The problem with current plots, is that most of the time, if the player doesn''t decide to go on with the plot, the plot jsut stays in hold. you get things like "Hurry Sir Knight! The boat is waiting for ye", and you go in town fill your bags of equipment, then decide to wait a little bit in the town to get more HP, and then finally go to the boat, who, luckily for you, has been waiting here for 48 hours that you would show up, otherwise the fate of the world would be gone don the drains...

One thing I''d like to point out is that most of the time, the fate of the world is at stake, which create the need for this rigid structures. Or the "world at stake" is just a stupid excuse like in Diablo where the villagers know of a great evil, but knowing that will make plenty of money on brave adventurers somehow make them overcome their fear and stay there, just at the entrance of the gates of Hell ...

morfe : I was saying that no no no I don''t want of a "random message" being generated; "oh yeah, so the moral of this story is that, uh, wait, what does ''best laid plans of orks and trolls always need someone smalle than yourself ?''".
Naaaah.
I am trying to distinguish the difference between the artistic part of writing/plot and the technical part.

Locations seem pretty self explanatory. The areas where we can mess is the Agents, who so far seem to be simple triggers, that stay there and wait until you show up.
As for schedule, they are not really dynamic, it''s more like finite state machines (well, it is actually, isn''t it?) where the plot changes state *only* if the player do something.

I think if you want to give a real impression of life, you have to start makingthe player feel like if they don''t do anything, the story is jsut gonna go on without them. ("I heard some party of brave adventurers took upon themselves to free the princess after you refused to do that quest, Sir Knight...").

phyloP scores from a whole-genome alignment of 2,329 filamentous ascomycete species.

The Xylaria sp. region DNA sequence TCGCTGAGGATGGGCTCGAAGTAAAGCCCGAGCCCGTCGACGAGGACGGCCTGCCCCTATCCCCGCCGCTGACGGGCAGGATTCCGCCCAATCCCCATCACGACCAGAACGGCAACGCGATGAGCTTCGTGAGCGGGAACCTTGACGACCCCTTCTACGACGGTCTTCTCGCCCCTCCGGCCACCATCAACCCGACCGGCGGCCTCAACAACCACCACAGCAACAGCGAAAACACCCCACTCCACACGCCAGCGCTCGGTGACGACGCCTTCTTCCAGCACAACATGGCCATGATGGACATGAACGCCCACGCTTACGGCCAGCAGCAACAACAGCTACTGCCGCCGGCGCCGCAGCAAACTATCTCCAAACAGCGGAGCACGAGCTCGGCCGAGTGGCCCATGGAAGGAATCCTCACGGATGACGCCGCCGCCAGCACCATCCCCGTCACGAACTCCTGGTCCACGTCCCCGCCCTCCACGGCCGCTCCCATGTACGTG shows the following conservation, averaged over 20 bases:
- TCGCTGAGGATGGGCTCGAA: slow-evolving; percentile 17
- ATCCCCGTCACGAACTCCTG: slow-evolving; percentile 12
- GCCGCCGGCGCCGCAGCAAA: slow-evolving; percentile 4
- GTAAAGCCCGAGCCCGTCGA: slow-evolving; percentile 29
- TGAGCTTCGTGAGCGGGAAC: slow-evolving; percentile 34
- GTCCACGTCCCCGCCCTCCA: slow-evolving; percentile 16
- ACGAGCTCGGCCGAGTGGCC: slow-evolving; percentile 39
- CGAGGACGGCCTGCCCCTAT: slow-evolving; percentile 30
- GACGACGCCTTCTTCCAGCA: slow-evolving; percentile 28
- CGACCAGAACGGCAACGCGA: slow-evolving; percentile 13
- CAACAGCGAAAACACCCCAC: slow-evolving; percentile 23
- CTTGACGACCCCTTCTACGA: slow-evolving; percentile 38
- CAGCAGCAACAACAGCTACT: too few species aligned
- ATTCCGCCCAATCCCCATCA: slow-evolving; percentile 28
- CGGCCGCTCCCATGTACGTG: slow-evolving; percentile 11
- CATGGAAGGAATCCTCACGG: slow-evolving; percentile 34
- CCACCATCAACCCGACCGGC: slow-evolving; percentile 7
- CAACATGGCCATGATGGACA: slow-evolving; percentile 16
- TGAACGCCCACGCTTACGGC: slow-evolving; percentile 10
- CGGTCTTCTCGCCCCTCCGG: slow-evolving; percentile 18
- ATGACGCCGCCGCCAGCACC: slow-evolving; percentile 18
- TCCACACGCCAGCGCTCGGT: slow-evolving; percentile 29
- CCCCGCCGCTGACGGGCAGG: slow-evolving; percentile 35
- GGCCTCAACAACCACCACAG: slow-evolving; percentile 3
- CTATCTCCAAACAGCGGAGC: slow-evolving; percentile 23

Now how cool would that be ?
We would end up with situations that would be much more like in RPG where the DM have to give some real good reasons to a player to go on and follow the actual story they have planned (the *hook* is decisive). And jsut like in RPG, if the players don''t want to do anything, so be it, let''s see what happen (generally, in this case, either you let it go, or something real big happens and kick the player team on their head with a big flashy arrow showing *that way*)

Other thing, we should deal with NPC as if they were information nodes. informations should be spread, distorted, forgotten, acquired, rather than being prewritten dialog items that are enabled/disabled depending on the state of the machine.
This would create reputation, rumors, possibilites to hide info, torture, bribe, and other form of dynamic communication, rather than a simple "we forgot to get the item B, that''s why he won''t stop saying the same thing over and over".
To do that, we have to analyse dialog a bit better ... what is dialoging sp?), what are the components of it, what do we do when we talk ?
We transmit emotions ? We exchange information ? (I don''t want to worry about actual text, just like I don''t want to worry about actual story... it''s all fluff )



#36 MadKeithV   Moderators   -  Reputation: 971

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Posted 10 September 2000 - 10:54 PM

Some interesting stuff to read:
http://sigart.acm.org/proceedings/agents97/A018/A018.PDF

Give me one more medicated peaceful moment.
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#37 Langman   Members   -  Reputation: 122

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Posted 11 September 2000 - 02:27 AM

Assuming you have overcome most of the other problems with trying to generate a story line in the first place. One way to keep the world ticking over is that in addition to the people going about their daily lives, you also have complex AIs that essentially do the job of the player. A single player version of a MUD to clarify.